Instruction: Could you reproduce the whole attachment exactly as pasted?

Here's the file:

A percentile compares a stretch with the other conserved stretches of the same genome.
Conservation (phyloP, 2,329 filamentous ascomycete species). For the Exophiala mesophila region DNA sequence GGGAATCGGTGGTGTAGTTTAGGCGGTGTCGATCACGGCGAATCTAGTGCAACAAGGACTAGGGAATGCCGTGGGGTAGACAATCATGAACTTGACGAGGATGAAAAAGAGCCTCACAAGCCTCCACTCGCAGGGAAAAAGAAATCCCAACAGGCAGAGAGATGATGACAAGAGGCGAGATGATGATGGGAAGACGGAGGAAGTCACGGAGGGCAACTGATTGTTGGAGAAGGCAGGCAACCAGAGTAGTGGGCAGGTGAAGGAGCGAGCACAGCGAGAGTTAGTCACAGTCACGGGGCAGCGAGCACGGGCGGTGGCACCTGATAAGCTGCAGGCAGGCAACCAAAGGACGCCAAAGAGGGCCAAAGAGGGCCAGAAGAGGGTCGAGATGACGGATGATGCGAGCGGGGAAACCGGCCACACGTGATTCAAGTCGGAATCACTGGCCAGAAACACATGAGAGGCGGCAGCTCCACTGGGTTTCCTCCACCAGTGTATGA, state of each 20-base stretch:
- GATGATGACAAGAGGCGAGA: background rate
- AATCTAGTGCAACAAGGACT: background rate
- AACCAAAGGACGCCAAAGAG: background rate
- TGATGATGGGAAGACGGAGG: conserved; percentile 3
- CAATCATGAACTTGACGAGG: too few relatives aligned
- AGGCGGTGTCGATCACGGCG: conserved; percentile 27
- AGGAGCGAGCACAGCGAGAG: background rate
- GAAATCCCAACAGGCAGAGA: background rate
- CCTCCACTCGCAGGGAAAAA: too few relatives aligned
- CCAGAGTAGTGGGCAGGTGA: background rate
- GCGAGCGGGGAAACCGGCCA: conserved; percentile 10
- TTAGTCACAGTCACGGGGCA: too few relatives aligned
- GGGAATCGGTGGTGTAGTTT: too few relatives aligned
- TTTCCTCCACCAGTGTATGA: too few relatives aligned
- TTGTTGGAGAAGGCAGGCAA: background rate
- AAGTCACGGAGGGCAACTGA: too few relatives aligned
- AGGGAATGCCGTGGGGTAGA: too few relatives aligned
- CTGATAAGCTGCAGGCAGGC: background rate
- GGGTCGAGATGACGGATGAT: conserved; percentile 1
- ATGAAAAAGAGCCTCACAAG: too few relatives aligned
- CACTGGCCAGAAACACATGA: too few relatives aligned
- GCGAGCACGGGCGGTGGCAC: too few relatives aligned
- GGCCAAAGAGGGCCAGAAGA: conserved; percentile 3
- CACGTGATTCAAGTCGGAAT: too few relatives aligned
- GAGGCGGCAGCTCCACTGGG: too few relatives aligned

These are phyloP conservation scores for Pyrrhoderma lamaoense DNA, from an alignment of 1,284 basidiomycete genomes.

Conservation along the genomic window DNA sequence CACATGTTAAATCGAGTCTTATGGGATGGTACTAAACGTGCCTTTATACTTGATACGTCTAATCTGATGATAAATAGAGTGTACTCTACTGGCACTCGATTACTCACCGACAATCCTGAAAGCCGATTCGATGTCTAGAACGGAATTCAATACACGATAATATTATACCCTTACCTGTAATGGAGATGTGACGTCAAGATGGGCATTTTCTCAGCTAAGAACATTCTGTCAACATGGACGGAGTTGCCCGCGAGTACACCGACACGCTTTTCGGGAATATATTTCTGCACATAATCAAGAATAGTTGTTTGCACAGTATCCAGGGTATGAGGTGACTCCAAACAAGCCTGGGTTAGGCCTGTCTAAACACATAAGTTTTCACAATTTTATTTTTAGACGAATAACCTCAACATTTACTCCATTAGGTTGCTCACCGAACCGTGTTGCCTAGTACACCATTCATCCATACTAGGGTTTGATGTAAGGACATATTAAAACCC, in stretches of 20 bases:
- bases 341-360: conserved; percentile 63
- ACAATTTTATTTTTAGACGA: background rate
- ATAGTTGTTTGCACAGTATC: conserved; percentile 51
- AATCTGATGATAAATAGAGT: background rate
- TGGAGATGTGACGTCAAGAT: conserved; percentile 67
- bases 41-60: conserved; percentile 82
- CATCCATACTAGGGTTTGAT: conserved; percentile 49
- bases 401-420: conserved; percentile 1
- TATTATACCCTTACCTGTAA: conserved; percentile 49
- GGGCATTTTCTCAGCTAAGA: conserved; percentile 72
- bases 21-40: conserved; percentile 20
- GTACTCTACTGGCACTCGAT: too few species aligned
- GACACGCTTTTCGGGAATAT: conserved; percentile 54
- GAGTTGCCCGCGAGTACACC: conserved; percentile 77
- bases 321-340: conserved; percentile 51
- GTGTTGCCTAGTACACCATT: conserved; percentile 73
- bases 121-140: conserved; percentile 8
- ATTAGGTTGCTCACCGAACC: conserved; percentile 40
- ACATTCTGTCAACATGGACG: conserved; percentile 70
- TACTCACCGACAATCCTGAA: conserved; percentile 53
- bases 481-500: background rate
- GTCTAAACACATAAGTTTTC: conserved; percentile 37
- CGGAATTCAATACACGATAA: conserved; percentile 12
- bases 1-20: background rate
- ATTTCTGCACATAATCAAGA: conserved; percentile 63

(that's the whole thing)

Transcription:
A percentile compares a stretch with the other conserved stretches of the same genome.
Conservation (phyloP, 2,329 filamentous ascomycete species). For the Exophiala mesophila region DNA sequence GGGAATCGGTGGTGTAGTTTAGGCGGTGTCGATCACGGCGAATCTAGTGCAACAAGGACTAGGGAATGCCGTGGGGTAGACAATCATGAACTTGACGAGGATGAAAAAGAGCCTCACAAGCCTCCACTCGCAGGGAAAAAGAAATCCCAACAGGCAGAGAGATGATGACAAGAGGCGAGATGATGATGGGAAGACGGAGGAAGTCACGGAGGGCAACTGATTGTTGGAGAAGGCAGGCAACCAGAGTAGTGGGCAGGTGAAGGAGCGAGCACAGCGAGAGTTAGTCACAGTCACGGGGCAGCGAGCACGGGCGGTGGCACCTGATAAGCTGCAGGCAGGCAACCAAAGGACGCCAAAGAGGGCCAAAGAGGGCCAGAAGAGGGTCGAGATGACGGATGATGCGAGCGGGGAAACCGGCCACACGTGATTCAAGTCGGAATCACTGGCCAGAAACACATGAGAGGCGGCAGCTCCACTGGGTTTCCTCCACCAGTGTATGA, state of each 20-base stretch:
- GATGATGACAAGAGGCGAGA: background rate
- AATCTAGTGCAACAAGGACT: background rate
- AACCAAAGGACGCCAAAGAG: background rate
- TGATGATGGGAAGACGGAGG: conserved; percentile 3
- CAATCATGAACTTGACGAGG: too few relatives aligned
- AGGCGGTGTCGATCACGGCG: conserved; percentile 27
- AGGAGCGAGCACAGCGAGAG: background rate
- GAAATCCCAACAGGCAGAGA: background rate
- CCTCCACTCGCAGGGAAAAA: too few relatives aligned
- CCAGAGTAGTGGGCAGGTGA: background rate
- GCGAGCGGGGAAACCGGCCA: conserved; percentile 10
- TTAGTCACAGTCACGGGGCA: too few relatives aligned
- GGGAATCGGTGGTGTAGTTT: too few relatives aligned
- TTTCCTCCACCAGTGTATGA: too few relatives aligned
- TTGTTGGAGAAGGCAGGCAA: background rate
- AAGTCACGGAGGGCAACTGA: too few relatives aligned
- AGGGAATGCCGTGGGGTAGA: too few relatives aligned
- CTGATAAGCTGCAGGCAGGC: background rate
- GGGTCGAGATGACGGATGAT: conserved; percentile 1
- ATGAAAAAGAGCCTCACAAG: too few relatives aligned
- CACTGGCCAGAAACACATGA: too few relatives aligned
- GCGAGCACGGGCGGTGGCAC: too few relatives aligned
- GGCCAAAGAGGGCCAGAAGA: conserved; percentile 3
- CACGTGATTCAAGTCGGAAT: too few relatives aligned
- GAGGCGGCAGCTCCACTGGG: too few relatives aligned

These are phyloP conservation scores for Pyrrhoderma lamaoense DNA, from an alignment of 1,284 basidiomycete genomes.

Conservation along the genomic window DNA sequence CACATGTTAAATCGAGTCTTATGGGATGGTACTAAACGTGCCTTTATACTTGATACGTCTAATCTGATGATAAATAGAGTGTACTCTACTGGCACTCGATTACTCACCGACAATCCTGAAAGCCGATTCGATGTCTAGAACGGAATTCAATACACGATAATATTATACCCTTACCTGTAATGGAGATGTGACGTCAAGATGGGCATTTTCTCAGCTAAGAACATTCTGTCAACATGGACGGAGTTGCCCGCGAGTACACCGACACGCTTTTCGGGAATATATTTCTGCACATAATCAAGAATAGTTGTTTGCACAGTATCCAGGGTATGAGGTGACTCCAAACAAGCCTGGGTTAGGCCTGTCTAAACACATAAGTTTTCACAATTTTATTTTTAGACGAATAACCTCAACATTTACTCCATTAGGTTGCTCACCGAACCGTGTTGCCTAGTACACCATTCATCCATACTAGGGTTTGATGTAAGGACATATTAAAACCC, in stretches of 20 bases:
- bases 341-360: conserved; percentile 63
- ACAATTTTATTTTTAGACGA: background rate
- ATAGTTGTTTGCACAGTATC: conserved; percentile 51
- AATCTGATGATAAATAGAGT: background rate
- TGGAGATGTGACGTCAAGAT: conserved; percentile 67
- bases 41-60: conserved; percentile 82
- CATCCATACTAGGGTTTGAT: conserved; percentile 49
- bases 401-420: conserved; percentile 1
- TATTATACCCTTACCTGTAA: conserved; percentile 49
- GGGCATTTTCTCAGCTAAGA: conserved; percentile 72
- bases 21-40: conserved; percentile 20
- GTACTCTACTGGCACTCGAT: too few species aligned
- GACACGCTTTTCGGGAATAT: conserved; percentile 54
- GAGTTGCCCGCGAGTACACC: conserved; percentile 77
- bases 321-340: conserved; percentile 51
- GTGTTGCCTAGTACACCATT: conserved; percentile 73
- bases 121-140: conserved; percentile 8
- ATTAGGTTGCTCACCGAACC: conserved; percentile 40
- ACATTCTGTCAACATGGACG: conserved; percentile 70
- TACTCACCGACAATCCTGAA: conserved; percentile 53
- bases 481-500: background rate
- GTCTAAACACATAAGTTTTC: conserved; percentile 37
- CGGAATTCAATACACGATAA: conserved; percentile 12
- bases 1-20: background rate
- ATTTCTGCACATAATCAAGA: conserved; percentile 63